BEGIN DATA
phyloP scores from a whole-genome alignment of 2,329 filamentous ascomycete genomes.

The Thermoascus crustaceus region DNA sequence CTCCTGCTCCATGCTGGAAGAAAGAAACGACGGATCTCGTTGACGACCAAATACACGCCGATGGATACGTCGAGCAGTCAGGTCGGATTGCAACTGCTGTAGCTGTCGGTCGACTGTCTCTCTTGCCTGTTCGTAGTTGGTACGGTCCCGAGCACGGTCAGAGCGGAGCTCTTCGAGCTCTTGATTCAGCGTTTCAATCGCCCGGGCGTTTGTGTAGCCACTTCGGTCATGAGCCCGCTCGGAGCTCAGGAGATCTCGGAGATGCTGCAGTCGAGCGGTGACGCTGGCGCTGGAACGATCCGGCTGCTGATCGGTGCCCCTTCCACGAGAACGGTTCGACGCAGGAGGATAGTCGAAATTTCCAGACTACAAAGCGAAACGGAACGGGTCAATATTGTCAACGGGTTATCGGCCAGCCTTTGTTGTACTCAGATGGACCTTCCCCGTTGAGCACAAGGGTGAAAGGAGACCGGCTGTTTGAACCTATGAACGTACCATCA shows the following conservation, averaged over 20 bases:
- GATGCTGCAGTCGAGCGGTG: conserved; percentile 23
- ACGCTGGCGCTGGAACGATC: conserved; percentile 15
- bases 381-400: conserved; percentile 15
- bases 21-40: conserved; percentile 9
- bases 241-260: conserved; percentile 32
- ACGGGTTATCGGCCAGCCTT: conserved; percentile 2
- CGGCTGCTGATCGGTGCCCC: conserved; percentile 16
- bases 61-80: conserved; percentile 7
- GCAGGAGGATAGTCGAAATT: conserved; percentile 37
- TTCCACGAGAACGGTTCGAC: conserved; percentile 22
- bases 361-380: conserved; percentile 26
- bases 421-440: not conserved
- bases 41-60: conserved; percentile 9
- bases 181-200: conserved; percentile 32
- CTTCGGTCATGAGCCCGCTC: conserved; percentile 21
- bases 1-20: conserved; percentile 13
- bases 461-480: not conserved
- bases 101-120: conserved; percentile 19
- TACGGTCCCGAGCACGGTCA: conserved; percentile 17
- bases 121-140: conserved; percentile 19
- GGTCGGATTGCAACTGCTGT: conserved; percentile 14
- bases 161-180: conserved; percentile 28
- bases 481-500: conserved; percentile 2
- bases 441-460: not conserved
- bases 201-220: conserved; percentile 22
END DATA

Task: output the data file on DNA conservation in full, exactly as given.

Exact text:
phyloP scores from a whole-genome alignment of 2,329 filamentous ascomycete genomes.

The Thermoascus crustaceus region DNA sequence CTCCTGCTCCATGCTGGAAGAAAGAAACGACGGATCTCGTTGACGACCAAATACACGCCGATGGATACGTCGAGCAGTCAGGTCGGATTGCAACTGCTGTAGCTGTCGGTCGACTGTCTCTCTTGCCTGTTCGTAGTTGGTACGGTCCCGAGCACGGTCAGAGCGGAGCTCTTCGAGCTCTTGATTCAGCGTTTCAATCGCCCGGGCGTTTGTGTAGCCACTTCGGTCATGAGCCCGCTCGGAGCTCAGGAGATCTCGGAGATGCTGCAGTCGAGCGGTGACGCTGGCGCTGGAACGATCCGGCTGCTGATCGGTGCCCCTTCCACGAGAACGGTTCGACGCAGGAGGATAGTCGAAATTTCCAGACTACAAAGCGAAACGGAACGGGTCAATATTGTCAACGGGTTATCGGCCAGCCTTTGTTGTACTCAGATGGACCTTCCCCGTTGAGCACAAGGGTGAAAGGAGACCGGCTGTTTGAACCTATGAACGTACCATCA shows the following conservation, averaged over 20 bases:
- GATGCTGCAGTCGAGCGGTG: conserved; percentile 23
- ACGCTGGCGCTGGAACGATC: conserved; percentile 15
- bases 381-400: conserved; percentile 15
- bases 21-40: conserved; percentile 9
- bases 241-260: conserved; percentile 32
- ACGGGTTATCGGCCAGCCTT: conserved; percentile 2
- CGGCTGCTGATCGGTGCCCC: conserved; percentile 16
- bases 61-80: conserved; percentile 7
- GCAGGAGGATAGTCGAAATT: conserved; percentile 37
- TTCCACGAGAACGGTTCGAC: conserved; percentile 22
- bases 361-380: conserved; percentile 26
- bases 421-440: not conserved
- bases 41-60: conserved; percentile 9
- bases 181-200: conserved; percentile 32
- CTTCGGTCATGAGCCCGCTC: conserved; percentile 21
- bases 1-20: conserved; percentile 13
- bases 461-480: not conserved
- bases 101-120: conserved; percentile 19
- TACGGTCCCGAGCACGGTCA: conserved; percentile 17
- bases 121-140: conserved; percentile 19
- GGTCGGATTGCAACTGCTGT: conserved; percentile 14
- bases 161-180: conserved; percentile 28
- bases 481-500: conserved; percentile 2
- bases 441-460: not conserved
- bases 201-220: conserved; percentile 22